The organization of behaviour as sequences of actions requires proper initiation and termination of each action sequence. The neural circuit that signals instructions to start and stop is now revealed.
Learning to execute a new action in a sequence — from start to finish — is essential for survival and subserves many routine behaviours and everyday activities, such as shifting the gear in a car or playing a musical instrument. Action sequences are learned, and eventually, with practice, are performed automatically, through an implicit learning process that involves changes in neuronal activity in specific brain structures. On page 457 of this issue, Jin and Costa1 show that neurons in two brain structures — the nucleus striatum and the substantia nigra, constituting the nigrostriatal circuit — can signal the initiation and termination of self-paced action sequences, and that this 'start/stop' neuronal activity emerges as animals learn how to execute a specific action sequence.
This neuronal circuit in the basal ganglia — an interconnected set of neuronal clusters, in the subcortical region of the brain, that includes the nucleus striatum and the substantia nigra — contributes to the learning and execution of acquired behavioural sequences by interacting with the brain's cortex2 (Fig. 1). In particular, the input structure of the circuit — the nucleus striatum — is essential in the control of behavioural outputs. This structure's activity is modulated by the neurotransmitter dopamine, which is released by neurons of the substantia nigra. The activity of the nucleus striatum is believed to have a crucial role in learning how to select actions that lead to reward and to avoiding punishment3. It is also thought to be involved in various forms of learning and memory, such as procedural learning, skill learning, habit learning and reward-associated learning4.
Jin and Costa's finding1, that the neurons of the nucleus striatum and the substantia nigra make a circuit to signal the start/stop of action sequences, highlights the crucial role played by the basal ganglia, and in particular the striatum, in learning and 'crystallizing' newly acquired action sequences4. It also points to the potential part played by long-lasting changes in the activity of striatal neurons in motor learning and behavioural control.
The strength of the synaptic junctions that connect neurons can change with experience — a concept known as synaptic plasticity. Several mechanisms can lead to synaptic plasticity in the nigrostriatal circuit. The excitatory synapses connecting to a type of nucleus striatum neuron called a projecting spiny neuron exhibit the main forms of synaptic plasticity — long-term depression (LTD) and long-term potentiation (LTP)5; these represent the molecular basis of learning and memory. In the nucleus striatum, LTD and LTP depend on the interaction between dopamine and another key neurotransmitter, glutamate. In particular, LTP depends on activation of both the D1 dopamine receptor and NMDA (N-methyl-D-aspartate)-type glutamate receptors5.
Jin and Costa1 show that, in mutant mice carrying a striatal-specific deletion in the NMDA receptor, the percentage of neurons displaying start/stop activity is significantly lower than in normal animals, and that this percentage does not increase with training. Moreover, the mutant mice show little evidence of sequence learning. These observations suggest that a functional NMDA receptor in the striatum is essential for sequence learning, by affecting learning-related start/stop activity, and thus provides further evidence that NMDA-dependent neuronal activity and plasticity may be essential for the brain to store learned behaviours. The start/stop activity that Jin and Costa observe in the nigrostriatal circuit can be compared to a traffic light, organizing actions by specifically signalling the initiation and termination of each action sequence during sequence learning (Fig. 1).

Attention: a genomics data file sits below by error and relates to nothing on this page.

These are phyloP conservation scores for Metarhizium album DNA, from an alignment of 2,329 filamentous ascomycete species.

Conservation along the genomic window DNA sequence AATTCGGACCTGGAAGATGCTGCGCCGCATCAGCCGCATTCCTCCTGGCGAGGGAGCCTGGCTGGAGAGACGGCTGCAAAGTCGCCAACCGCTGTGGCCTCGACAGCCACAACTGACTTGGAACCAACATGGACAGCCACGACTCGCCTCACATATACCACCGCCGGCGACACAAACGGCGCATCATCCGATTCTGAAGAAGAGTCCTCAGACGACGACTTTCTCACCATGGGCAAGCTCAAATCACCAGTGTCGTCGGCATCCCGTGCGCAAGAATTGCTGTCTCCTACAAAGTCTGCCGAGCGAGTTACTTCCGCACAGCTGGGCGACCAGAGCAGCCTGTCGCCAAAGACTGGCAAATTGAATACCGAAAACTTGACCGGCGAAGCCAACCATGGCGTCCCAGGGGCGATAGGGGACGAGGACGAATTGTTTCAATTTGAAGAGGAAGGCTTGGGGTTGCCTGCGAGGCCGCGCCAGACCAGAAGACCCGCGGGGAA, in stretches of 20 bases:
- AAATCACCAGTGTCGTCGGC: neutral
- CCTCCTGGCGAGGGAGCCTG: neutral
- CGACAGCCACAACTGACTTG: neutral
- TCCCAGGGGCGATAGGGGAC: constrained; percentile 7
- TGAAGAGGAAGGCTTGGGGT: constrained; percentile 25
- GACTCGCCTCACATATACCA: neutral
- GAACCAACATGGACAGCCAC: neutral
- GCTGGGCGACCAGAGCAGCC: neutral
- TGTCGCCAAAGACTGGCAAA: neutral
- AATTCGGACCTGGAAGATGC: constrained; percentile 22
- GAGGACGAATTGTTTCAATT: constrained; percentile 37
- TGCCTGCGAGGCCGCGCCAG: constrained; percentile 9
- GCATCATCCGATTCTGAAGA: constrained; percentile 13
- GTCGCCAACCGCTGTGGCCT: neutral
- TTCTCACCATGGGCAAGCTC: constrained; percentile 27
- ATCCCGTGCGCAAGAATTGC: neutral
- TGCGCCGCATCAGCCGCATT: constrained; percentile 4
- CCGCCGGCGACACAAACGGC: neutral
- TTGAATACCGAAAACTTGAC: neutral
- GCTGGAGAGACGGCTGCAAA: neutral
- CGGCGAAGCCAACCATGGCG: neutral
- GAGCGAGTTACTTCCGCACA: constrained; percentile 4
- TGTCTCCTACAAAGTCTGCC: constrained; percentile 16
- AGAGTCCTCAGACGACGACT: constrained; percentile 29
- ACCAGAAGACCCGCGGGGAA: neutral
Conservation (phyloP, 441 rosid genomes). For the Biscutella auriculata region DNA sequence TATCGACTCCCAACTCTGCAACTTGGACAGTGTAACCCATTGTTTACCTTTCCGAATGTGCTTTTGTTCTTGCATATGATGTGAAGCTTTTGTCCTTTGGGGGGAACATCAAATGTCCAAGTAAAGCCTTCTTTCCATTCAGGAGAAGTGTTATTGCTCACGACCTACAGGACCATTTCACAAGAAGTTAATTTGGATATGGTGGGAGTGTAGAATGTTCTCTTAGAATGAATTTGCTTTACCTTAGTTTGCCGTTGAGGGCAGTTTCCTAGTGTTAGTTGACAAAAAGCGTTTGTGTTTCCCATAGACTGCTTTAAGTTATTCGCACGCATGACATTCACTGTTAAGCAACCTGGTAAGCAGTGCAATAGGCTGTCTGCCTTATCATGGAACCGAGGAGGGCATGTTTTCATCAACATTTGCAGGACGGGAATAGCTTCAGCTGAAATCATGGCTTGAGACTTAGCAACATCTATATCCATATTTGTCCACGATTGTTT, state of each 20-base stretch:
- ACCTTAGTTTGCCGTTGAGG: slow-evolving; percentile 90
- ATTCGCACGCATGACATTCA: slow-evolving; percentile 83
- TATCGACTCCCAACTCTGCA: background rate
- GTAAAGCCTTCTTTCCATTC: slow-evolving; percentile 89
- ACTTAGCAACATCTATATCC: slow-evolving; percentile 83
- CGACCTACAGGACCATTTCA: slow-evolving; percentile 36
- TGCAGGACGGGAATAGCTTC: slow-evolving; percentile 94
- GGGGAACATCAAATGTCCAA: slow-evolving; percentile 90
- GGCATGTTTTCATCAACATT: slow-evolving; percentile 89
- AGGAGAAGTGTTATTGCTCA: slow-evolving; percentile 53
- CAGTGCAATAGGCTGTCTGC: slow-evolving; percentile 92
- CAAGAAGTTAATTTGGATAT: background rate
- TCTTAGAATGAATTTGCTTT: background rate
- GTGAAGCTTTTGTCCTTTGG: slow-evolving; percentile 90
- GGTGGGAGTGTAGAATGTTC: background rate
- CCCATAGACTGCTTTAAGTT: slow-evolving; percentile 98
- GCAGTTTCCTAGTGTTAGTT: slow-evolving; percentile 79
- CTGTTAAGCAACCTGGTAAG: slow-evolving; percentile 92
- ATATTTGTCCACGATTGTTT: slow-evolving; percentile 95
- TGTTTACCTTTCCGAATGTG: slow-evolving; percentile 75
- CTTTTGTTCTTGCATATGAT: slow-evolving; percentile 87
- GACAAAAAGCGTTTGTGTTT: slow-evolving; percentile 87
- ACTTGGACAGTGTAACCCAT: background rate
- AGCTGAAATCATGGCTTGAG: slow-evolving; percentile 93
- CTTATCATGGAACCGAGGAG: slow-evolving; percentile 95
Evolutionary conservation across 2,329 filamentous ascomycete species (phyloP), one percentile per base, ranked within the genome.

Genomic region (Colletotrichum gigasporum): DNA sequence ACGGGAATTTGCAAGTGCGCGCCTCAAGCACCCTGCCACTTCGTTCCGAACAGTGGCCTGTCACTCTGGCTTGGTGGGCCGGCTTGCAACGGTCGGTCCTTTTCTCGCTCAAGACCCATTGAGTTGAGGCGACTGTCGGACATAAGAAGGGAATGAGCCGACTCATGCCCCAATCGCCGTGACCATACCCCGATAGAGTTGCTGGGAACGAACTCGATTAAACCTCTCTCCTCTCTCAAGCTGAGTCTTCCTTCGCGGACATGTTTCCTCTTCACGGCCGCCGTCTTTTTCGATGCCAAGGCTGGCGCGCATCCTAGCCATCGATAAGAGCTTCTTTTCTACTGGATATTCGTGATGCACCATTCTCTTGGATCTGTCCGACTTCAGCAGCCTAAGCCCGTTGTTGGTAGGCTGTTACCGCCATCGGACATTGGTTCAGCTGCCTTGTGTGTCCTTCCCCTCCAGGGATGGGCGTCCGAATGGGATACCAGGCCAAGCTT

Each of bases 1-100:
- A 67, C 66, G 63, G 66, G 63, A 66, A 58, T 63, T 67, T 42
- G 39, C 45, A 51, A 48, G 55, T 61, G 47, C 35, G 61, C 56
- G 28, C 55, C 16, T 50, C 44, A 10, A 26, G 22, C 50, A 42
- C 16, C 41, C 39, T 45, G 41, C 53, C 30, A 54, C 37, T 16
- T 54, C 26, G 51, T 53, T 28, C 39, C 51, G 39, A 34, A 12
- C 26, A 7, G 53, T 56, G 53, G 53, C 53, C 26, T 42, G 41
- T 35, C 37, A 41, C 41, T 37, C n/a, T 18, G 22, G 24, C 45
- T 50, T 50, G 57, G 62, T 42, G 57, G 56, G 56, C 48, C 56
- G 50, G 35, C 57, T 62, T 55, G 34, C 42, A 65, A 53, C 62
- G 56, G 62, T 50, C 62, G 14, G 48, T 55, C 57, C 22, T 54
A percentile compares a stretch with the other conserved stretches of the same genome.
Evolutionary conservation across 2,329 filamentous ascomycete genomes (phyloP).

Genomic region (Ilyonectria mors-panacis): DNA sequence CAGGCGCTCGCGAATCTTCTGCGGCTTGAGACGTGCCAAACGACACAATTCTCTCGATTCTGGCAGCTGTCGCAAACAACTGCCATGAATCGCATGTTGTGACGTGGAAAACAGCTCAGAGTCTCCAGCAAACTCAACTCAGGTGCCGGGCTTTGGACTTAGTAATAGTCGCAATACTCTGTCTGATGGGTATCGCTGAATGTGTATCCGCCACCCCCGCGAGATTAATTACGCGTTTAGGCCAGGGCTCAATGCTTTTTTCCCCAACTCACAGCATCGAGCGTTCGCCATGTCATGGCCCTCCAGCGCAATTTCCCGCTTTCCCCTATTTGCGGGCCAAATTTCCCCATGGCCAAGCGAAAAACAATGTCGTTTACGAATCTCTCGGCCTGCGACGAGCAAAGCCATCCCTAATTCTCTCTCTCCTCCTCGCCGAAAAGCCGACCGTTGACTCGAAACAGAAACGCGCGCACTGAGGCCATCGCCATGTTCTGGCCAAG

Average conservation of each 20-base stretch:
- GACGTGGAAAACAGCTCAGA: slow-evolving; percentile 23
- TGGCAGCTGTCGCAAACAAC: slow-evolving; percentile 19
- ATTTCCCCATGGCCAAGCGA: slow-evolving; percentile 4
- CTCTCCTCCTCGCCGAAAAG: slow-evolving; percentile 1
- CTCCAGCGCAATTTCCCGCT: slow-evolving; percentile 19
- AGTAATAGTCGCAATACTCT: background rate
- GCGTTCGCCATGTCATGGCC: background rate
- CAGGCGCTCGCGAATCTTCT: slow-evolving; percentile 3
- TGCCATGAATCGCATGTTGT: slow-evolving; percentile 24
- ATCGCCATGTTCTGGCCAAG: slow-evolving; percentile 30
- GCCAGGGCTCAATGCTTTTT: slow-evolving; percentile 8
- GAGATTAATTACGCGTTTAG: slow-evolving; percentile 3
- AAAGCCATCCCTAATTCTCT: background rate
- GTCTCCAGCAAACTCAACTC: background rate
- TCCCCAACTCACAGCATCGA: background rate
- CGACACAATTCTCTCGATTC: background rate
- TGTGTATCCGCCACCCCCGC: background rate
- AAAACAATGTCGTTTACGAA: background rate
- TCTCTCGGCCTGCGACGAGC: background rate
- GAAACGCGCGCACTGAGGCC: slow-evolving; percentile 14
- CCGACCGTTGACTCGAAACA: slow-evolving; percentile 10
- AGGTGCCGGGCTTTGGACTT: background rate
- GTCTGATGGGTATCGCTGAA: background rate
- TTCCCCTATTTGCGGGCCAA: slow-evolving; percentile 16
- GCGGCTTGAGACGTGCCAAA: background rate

Initiation and termination of action sequences is usually impaired in human disorders involving the basal ganglia. Parkinson's disease, for example, is a typical basal-ganglion neurodegenerative disorder in which the activity of the nigrostriatal circuit is deeply compromised. In this disease, dopamine-releasing neurons of the substantia nigra degenerate; the nucleus striatum loses its connection to dopamine-releasing neurons; and motor and cognitive symptoms surface6. In parallel, striatal synapses can no longer undergo the main forms of synaptic plasticity5. Given the important role of the nigrostriatal circuit in motor learning and control, patients with Parkinson's disease often cannot learn new action sequences7 and show a selective difficulty in initiating and terminating motor sequences6. For instance, they usually have great difficulty in initiating gait, in rising from deep chairs or in rolling over in bed; but, at the same time, once they start to walk, their gait may rapidly and involuntarily quicken in the forward direction, making them fall.
For these reasons, Jin and Costa's results1 in mice not only are an important step towards understanding striatal physiology, but also could have potentially significant implications for unravelling the mechanisms of disabling neurological diseases such as Parkinson's. Indeed, it could be that, in Parkinson's disease, functional alterations in the nigrostriatal circuit impair striatal start/stop activity during sequence learning. In turn, loss of a 'traffic light' organizing the initiation and termination of each action sequence might lead to the onset of deficits in sequence learning in patients, and to clinical symptoms mirroring the inability of the circuit to signal when each action sequence should start and stop. Further experiments in animal models, as well as clinical studies should explore this intriguing hypothetical possibility.